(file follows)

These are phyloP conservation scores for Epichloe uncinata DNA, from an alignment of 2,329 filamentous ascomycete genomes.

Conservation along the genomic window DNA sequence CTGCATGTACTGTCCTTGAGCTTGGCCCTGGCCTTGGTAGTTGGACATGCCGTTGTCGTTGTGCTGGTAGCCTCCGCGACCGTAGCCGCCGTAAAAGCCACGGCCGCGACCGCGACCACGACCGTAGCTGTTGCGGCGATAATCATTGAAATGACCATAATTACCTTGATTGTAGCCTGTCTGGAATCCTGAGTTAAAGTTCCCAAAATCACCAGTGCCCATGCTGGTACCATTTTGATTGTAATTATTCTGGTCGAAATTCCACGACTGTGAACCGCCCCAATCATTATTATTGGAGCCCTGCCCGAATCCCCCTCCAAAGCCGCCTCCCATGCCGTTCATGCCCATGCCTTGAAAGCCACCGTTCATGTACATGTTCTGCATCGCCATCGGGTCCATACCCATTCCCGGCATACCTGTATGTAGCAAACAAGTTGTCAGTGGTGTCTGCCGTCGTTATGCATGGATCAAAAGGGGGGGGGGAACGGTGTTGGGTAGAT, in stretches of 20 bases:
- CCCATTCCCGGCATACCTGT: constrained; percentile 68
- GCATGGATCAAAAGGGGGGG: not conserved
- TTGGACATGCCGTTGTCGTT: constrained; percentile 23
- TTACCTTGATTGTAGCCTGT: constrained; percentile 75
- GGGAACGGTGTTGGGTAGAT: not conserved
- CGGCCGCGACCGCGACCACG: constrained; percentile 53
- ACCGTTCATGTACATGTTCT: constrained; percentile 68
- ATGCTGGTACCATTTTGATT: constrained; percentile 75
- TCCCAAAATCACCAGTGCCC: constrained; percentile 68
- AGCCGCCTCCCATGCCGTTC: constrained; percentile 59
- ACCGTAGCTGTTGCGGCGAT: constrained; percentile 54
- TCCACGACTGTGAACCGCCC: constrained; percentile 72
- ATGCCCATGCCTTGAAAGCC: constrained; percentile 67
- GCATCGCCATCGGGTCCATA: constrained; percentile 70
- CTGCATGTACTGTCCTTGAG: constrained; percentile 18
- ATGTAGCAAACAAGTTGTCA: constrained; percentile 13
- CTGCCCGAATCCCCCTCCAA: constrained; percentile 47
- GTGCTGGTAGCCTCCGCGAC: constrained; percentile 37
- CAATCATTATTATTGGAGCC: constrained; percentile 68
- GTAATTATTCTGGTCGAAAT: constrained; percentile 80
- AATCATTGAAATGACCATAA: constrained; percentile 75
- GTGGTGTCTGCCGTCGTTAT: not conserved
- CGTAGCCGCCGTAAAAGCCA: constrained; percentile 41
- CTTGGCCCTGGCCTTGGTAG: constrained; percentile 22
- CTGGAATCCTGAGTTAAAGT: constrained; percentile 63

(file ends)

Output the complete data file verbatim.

These are phyloP conservation scores for Epichloe uncinata DNA, from an alignment of 2,329 filamentous ascomycete genomes.

Conservation along the genomic window DNA sequence CTGCATGTACTGTCCTTGAGCTTGGCCCTGGCCTTGGTAGTTGGACATGCCGTTGTCGTTGTGCTGGTAGCCTCCGCGACCGTAGCCGCCGTAAAAGCCACGGCCGCGACCGCGACCACGACCGTAGCTGTTGCGGCGATAATCATTGAAATGACCATAATTACCTTGATTGTAGCCTGTCTGGAATCCTGAGTTAAAGTTCCCAAAATCACCAGTGCCCATGCTGGTACCATTTTGATTGTAATTATTCTGGTCGAAATTCCACGACTGTGAACCGCCCCAATCATTATTATTGGAGCCCTGCCCGAATCCCCCTCCAAAGCCGCCTCCCATGCCGTTCATGCCCATGCCTTGAAAGCCACCGTTCATGTACATGTTCTGCATCGCCATCGGGTCCATACCCATTCCCGGCATACCTGTATGTAGCAAACAAGTTGTCAGTGGTGTCTGCCGTCGTTATGCATGGATCAAAAGGGGGGGGGGAACGGTGTTGGGTAGAT, in stretches of 20 bases:
- CCCATTCCCGGCATACCTGT: constrained; percentile 68
- GCATGGATCAAAAGGGGGGG: not conserved
- TTGGACATGCCGTTGTCGTT: constrained; percentile 23
- TTACCTTGATTGTAGCCTGT: constrained; percentile 75
- GGGAACGGTGTTGGGTAGAT: not conserved
- CGGCCGCGACCGCGACCACG: constrained; percentile 53
- ACCGTTCATGTACATGTTCT: constrained; percentile 68
- ATGCTGGTACCATTTTGATT: constrained; percentile 75
- TCCCAAAATCACCAGTGCCC: constrained; percentile 68
- AGCCGCCTCCCATGCCGTTC: constrained; percentile 59
- ACCGTAGCTGTTGCGGCGAT: constrained; percentile 54
- TCCACGACTGTGAACCGCCC: constrained; percentile 72
- ATGCCCATGCCTTGAAAGCC: constrained; percentile 67
- GCATCGCCATCGGGTCCATA: constrained; percentile 70
- CTGCATGTACTGTCCTTGAG: constrained; percentile 18
- ATGTAGCAAACAAGTTGTCA: constrained; percentile 13
- CTGCCCGAATCCCCCTCCAA: constrained; percentile 47
- GTGCTGGTAGCCTCCGCGAC: constrained; percentile 37
- CAATCATTATTATTGGAGCC: constrained; percentile 68
- GTAATTATTCTGGTCGAAAT: constrained; percentile 80
- AATCATTGAAATGACCATAA: constrained; percentile 75
- GTGGTGTCTGCCGTCGTTAT: not conserved
- CGTAGCCGCCGTAAAAGCCA: constrained; percentile 41
- CTTGGCCCTGGCCTTGGTAG: constrained; percentile 22
- CTGGAATCCTGAGTTAAAGT: constrained; percentile 63